It's 7 AM on a Sunday morning and I am a fat, pimply, awkward dork in the basement kitchen of Community Bible Church in Brighton, Michigan. You find me standing next to the row of commercial-grade coffee machines, churning out pot after pot of coffee that tastes like somebody put out their cigarette butts in it. I'm having a conversation with my boss, the Director of Facilities at the church, Jennifer Villemonte, about cleaning out the in-line water filter so we can speed the process up when the senior pastor, Darrell Holden, walks through the door. With a sour look on his face, like he's just realized how bad this coffee really is, he's holding a mass-produced Bible that sits in the back of the chairs for the church. It's been shredded to high hell. The covers are torn, the pages are ripped, and there are missing chunks from the middle of the book. It's like a hellhound broke into the church and decided to take out its eternal fury on this particular book.
With big puppy dog eyes, Darrell looks up at us and says, "In seminary, they teach us reverence and respect for this book. But they never taught us what to do with it when it's time to let it go."
We stand there in silence for a moment and it's clear that Darrell's having a difficult morning figuring out what to do with this problem. In two quick steps, Jennifer walks across the room in her tennis shoes, which she always wears, and snags the book out of Darrell's hands.
This is quite entertaining as Jennifer is 5'5" on a good day and Darrell's a former football player who is at least 6'4". "I've got this," Jennifer snaps in the definition of an emphatic statement, without any level of doubt she picked up from being a bartender in Boston for a decade, driving a lifted Mack truck, and chain-smoking cigarettes.
Darrell hands over the Bible, without another word, retreats from the kitchen to prepare for the service. Jennifer looks up to the cinderblock ceiling of the kitchen and basement and says something like, 'Thank you, Lord, for your good words and your provisions,' and then merrily tosses the Bible halfway across the room into a 55-gallon black trash bag full of wet coffee grounds and tells me to take out the trash before Darrell sees it. She then wheels her cleaning cart out of the kitchen to finish checking that the setup crew didn't mess up the tables in room 108, like they've done for the last three weeks in a row.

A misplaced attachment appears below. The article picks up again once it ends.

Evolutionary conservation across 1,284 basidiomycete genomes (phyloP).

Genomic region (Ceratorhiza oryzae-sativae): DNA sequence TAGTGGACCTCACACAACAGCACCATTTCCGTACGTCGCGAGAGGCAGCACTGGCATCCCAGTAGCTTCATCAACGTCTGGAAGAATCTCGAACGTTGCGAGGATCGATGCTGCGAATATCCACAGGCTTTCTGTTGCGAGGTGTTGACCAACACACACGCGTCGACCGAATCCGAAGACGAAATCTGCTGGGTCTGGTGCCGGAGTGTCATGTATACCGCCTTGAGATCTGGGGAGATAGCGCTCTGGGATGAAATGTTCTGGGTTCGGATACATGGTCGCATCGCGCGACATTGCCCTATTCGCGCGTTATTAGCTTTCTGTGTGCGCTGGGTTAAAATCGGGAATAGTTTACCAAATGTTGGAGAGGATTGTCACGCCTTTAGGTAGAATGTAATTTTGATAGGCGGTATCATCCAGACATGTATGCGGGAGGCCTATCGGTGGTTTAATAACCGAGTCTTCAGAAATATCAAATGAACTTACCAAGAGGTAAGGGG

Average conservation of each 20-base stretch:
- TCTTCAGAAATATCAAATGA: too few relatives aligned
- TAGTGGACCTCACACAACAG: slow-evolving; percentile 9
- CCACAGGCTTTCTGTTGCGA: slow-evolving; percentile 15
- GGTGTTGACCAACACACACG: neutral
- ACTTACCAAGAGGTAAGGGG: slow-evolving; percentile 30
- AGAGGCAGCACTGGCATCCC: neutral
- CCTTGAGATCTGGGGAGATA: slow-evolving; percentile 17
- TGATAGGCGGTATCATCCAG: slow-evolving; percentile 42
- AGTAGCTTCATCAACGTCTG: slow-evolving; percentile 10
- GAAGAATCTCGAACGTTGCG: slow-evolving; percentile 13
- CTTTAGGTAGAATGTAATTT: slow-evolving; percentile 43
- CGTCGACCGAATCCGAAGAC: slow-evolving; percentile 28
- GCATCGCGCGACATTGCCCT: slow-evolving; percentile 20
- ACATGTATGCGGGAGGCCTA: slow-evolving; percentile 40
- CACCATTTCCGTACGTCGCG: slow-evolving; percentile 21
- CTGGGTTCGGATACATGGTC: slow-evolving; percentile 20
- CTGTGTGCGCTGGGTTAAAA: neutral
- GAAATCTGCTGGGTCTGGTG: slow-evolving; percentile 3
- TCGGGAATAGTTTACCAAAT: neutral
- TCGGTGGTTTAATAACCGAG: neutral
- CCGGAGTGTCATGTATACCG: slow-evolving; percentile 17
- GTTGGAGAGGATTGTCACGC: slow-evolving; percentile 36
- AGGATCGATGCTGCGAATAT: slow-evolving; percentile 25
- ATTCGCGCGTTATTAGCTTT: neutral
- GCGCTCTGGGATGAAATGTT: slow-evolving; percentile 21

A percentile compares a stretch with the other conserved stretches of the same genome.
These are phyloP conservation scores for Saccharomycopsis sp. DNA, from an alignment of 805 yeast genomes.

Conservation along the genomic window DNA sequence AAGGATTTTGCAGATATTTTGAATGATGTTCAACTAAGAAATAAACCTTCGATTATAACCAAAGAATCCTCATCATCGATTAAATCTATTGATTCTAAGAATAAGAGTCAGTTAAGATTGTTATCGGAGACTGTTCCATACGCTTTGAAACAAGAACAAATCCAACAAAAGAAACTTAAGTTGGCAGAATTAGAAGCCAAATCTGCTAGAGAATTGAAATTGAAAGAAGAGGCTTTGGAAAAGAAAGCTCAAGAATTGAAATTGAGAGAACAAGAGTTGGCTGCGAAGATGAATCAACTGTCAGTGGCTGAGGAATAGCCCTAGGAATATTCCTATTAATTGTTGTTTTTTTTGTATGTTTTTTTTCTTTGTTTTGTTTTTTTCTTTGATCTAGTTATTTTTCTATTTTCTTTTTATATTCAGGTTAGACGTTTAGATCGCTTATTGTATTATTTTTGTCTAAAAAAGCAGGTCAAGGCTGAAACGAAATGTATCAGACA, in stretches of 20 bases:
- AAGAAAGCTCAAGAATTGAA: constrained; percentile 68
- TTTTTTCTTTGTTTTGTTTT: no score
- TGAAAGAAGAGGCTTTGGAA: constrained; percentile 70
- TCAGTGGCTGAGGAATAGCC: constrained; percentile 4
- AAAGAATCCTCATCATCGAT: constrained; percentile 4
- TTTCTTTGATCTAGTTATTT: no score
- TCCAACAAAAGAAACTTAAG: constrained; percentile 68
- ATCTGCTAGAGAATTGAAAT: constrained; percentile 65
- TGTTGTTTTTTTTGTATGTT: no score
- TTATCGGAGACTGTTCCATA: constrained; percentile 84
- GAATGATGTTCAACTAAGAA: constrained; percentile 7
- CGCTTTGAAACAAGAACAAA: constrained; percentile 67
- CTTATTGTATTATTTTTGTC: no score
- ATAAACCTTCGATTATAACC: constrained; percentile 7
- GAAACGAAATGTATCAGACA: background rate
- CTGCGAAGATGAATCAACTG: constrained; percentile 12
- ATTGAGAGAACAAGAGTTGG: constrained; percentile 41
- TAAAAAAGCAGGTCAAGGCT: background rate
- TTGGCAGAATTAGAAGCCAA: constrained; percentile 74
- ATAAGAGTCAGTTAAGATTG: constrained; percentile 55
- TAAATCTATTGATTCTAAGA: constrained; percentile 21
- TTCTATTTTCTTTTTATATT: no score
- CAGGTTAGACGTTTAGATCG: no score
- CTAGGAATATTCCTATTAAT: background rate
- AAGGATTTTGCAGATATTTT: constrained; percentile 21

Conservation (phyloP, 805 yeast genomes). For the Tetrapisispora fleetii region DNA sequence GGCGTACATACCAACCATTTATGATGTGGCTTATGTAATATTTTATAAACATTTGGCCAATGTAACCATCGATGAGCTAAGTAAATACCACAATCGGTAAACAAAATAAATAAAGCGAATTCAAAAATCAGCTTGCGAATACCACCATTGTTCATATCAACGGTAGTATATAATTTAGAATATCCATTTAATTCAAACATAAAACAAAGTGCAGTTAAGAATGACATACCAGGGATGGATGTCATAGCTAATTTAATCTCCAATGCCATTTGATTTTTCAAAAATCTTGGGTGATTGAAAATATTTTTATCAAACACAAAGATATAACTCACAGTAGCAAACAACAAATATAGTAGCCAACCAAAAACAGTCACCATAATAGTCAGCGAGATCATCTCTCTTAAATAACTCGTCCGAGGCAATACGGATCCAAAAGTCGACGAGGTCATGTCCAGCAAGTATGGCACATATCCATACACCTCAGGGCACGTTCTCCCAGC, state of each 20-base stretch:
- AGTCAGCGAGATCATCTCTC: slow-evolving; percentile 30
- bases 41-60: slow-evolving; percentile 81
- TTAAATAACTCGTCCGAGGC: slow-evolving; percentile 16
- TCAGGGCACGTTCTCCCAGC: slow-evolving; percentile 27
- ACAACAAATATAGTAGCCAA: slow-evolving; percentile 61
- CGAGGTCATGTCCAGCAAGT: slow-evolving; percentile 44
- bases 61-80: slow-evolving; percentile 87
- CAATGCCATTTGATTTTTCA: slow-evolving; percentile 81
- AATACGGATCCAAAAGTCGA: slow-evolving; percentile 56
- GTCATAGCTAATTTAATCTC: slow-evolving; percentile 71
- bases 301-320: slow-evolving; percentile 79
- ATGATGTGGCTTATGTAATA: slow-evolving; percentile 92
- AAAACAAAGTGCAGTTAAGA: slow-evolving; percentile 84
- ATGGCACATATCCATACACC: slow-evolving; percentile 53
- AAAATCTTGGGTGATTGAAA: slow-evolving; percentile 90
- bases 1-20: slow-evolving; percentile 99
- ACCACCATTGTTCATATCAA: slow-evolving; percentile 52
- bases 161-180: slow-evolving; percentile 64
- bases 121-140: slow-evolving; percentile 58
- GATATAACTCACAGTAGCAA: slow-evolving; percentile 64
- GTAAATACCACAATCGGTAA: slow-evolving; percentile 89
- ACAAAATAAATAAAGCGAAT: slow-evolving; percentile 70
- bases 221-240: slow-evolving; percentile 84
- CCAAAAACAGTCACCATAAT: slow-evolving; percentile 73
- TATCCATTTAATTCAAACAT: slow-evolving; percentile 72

When I think back on that moment, I'm reminded of how tied in knots we can get about something so simple. It's not that we can't do something because I can assure you the 6'4" football player was perfectly capable of placing a 15-ounce Bible in a trashcan halfway across the room, especially because he coached the high school basketball team, but because there's some inner blockage that stops us.
Sometimes we do need to sit in a dark room with a notepad and fight the inner blockage. To talk it through with a therapist, to journal about it, to set it as our intention of clearing in a hot Vinyasa yoga class. But sometimes we just need to ask the retired Bostonian bartender, Jennifer, for help at 7 AM on a Sunday morning. Sometimes the right answer isn't to fight through the blockage. It's to hand the keys of the car to somebody else who will accomplish what needs to be done using 3% of the energy that it would take you.
That's becoming more and more the case these days. There are things that I know I need to get done and there's some massive internal blockage. Things like balancing my personal budget, updating my résumé, responding to reviews on Google, and often times the little mundane tasks that I just avoid indefinitely because they're somewhat awkward and I can easily justify doing something else.
So the Jennifer Villemonte method is this – decide where you need to go and then show up to a Zoom call or to a dining room table and turn over the keys for the next hour to a trusted friend and have them tell you what to do for the next 60 minutes. You just sit and type on the computer and click the buttons they tell you to click. Your input is welcome but you're not driving this car.
I have a friend who's good with money. Her name is Kate and she's got her MBA and is fearless when it comes to money management, especially when it's not her money. Personal budget, tax preparation, credit scores, and retirement strategies are all effortless for her, but they're like pulling teeth for me when it's my money. So once every two weeks, Kate and I sit down at the dining room table with a cup of sumptuous coffee, which puts the cigarette butt coffee at Community Bible Church to shame, and I do what Kate tells me to do. It's not scary because all I need to do is click the buttons that Kate is telling me to click and things work out for the best. Sometimes I pipe up and turn the plan a little bit but mostly I just follow Kate's pointer finger on my screen.
Yes – maybe one day I'll work through my scarcity mindset and childhood trauma around money and systemic family systems. Perspectives around what constitutes enough. But until I get that done, I'm going to use the Jennifer Villemonte method and hand the keys to somebody else that I trust and just do what they tell me to do.